I think it is cool you guys are into tweaking stuff like this, I just don't think it is often practical for my brewing purposes.
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Offline blatz

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Re: Malt conditioning rocks
« Reply #10 on: November 10, 2009, 07:28:41 AM »
I assume he meant .025" which is way, way, way too tight on my BC for my MLT.  

I have it set at .036", get 75-77% efficiency everytime and never use rice hulls.  When I was at .032", I would occasionally get comments of slight tannic flavors on my scoresheets.  I was getting 80% at that point and backed off, and the problem went away...
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Re: Malt conditioning rocks
« Reply #11 on: November 10, 2009, 07:33:42 AM »
I assume he meant .025" which is way, way, way too tight on my BC for my MLT.  

I have it set at .036", get 75-77% efficiency everytime and never use rice hulls.

+1. Again though, not trying to take anything away from your experience. But for me it is way easier to not grind quite as fine, take a slight hit in efficiency loss and save time so that I can relax and HAHB.  :) And, in case I didn;t make it clear enough I brew wheat beers all the time and NEVER use rice hulls.
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Offline nyakavt

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Re: Malt conditioning rocks
« Reply #12 on: November 10, 2009, 08:00:18 AM »
Heh, .025 mill gap, not mil gap.  I meant .025", sorry for the confusion.  The BC only goes down to .020 or so IME.  I chose this gap when I started AG to just keep it constant and dial in the process, not knowing the consequences to lautering.  So yes, using rice hulls would solve it, and backing off on the crush would solve it, but conditioning the malt also solves it.  And I'm ok if major doesn't try it, I'll just shake my fist from over here in his general direction  :P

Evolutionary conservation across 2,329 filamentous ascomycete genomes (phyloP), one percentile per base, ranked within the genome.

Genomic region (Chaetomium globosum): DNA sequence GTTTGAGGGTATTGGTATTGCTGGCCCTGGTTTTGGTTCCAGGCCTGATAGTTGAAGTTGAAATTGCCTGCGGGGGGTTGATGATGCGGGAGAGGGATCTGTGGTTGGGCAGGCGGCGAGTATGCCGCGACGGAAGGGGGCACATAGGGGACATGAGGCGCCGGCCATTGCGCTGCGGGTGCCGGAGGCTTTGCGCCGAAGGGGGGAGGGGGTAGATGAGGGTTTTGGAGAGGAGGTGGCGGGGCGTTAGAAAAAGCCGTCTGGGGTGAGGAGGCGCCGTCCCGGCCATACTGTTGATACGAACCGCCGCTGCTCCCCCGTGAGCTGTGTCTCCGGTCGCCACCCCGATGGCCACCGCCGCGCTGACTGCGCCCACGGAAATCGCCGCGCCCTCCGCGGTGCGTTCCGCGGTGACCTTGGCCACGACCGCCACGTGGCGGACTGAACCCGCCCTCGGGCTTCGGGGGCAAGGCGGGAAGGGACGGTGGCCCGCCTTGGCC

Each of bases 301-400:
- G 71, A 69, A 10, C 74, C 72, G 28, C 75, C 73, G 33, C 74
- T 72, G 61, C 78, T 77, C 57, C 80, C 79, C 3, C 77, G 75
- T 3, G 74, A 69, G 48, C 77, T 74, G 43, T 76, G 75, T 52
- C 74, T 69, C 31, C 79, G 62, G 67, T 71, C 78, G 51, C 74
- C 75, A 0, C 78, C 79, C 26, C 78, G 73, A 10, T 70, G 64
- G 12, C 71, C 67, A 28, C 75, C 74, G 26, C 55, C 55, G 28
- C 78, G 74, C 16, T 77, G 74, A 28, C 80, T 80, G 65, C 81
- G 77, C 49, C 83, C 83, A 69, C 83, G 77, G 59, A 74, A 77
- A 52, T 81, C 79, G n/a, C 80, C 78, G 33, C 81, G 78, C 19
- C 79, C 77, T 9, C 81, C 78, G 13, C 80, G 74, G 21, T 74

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Re: Malt conditioning rocks
« Reply #13 on: November 10, 2009, 08:09:50 AM »
I'm glad it works for you. Just out of curiosity how long does it take to properly condition the malt? What size batches do you brew? Just curious. I know on many pro brewer systems the malt is automatically sprayed as it is hopped into the mill so there is no extra step.
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Offline babalu87

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Re: Malt conditioning rocks
« Reply #14 on: November 10, 2009, 08:17:08 AM »
I'm glad it works for you. Just out of curiosity how long does it take to properly condition the malt? What size batches do you brew? Just curious. I know on many pro brewer systems the malt is automatically sprayed as it is hopped into the mill so there is no extra step.

Takes about 10 minutes TOPS  the night before I brew then when I am heating strike water the grist goes to the mill.
As far as damage to the mill , there are enough oils on the grains to keep that from being an issue.

I brew 5 and 10 gallon batches.
Jeff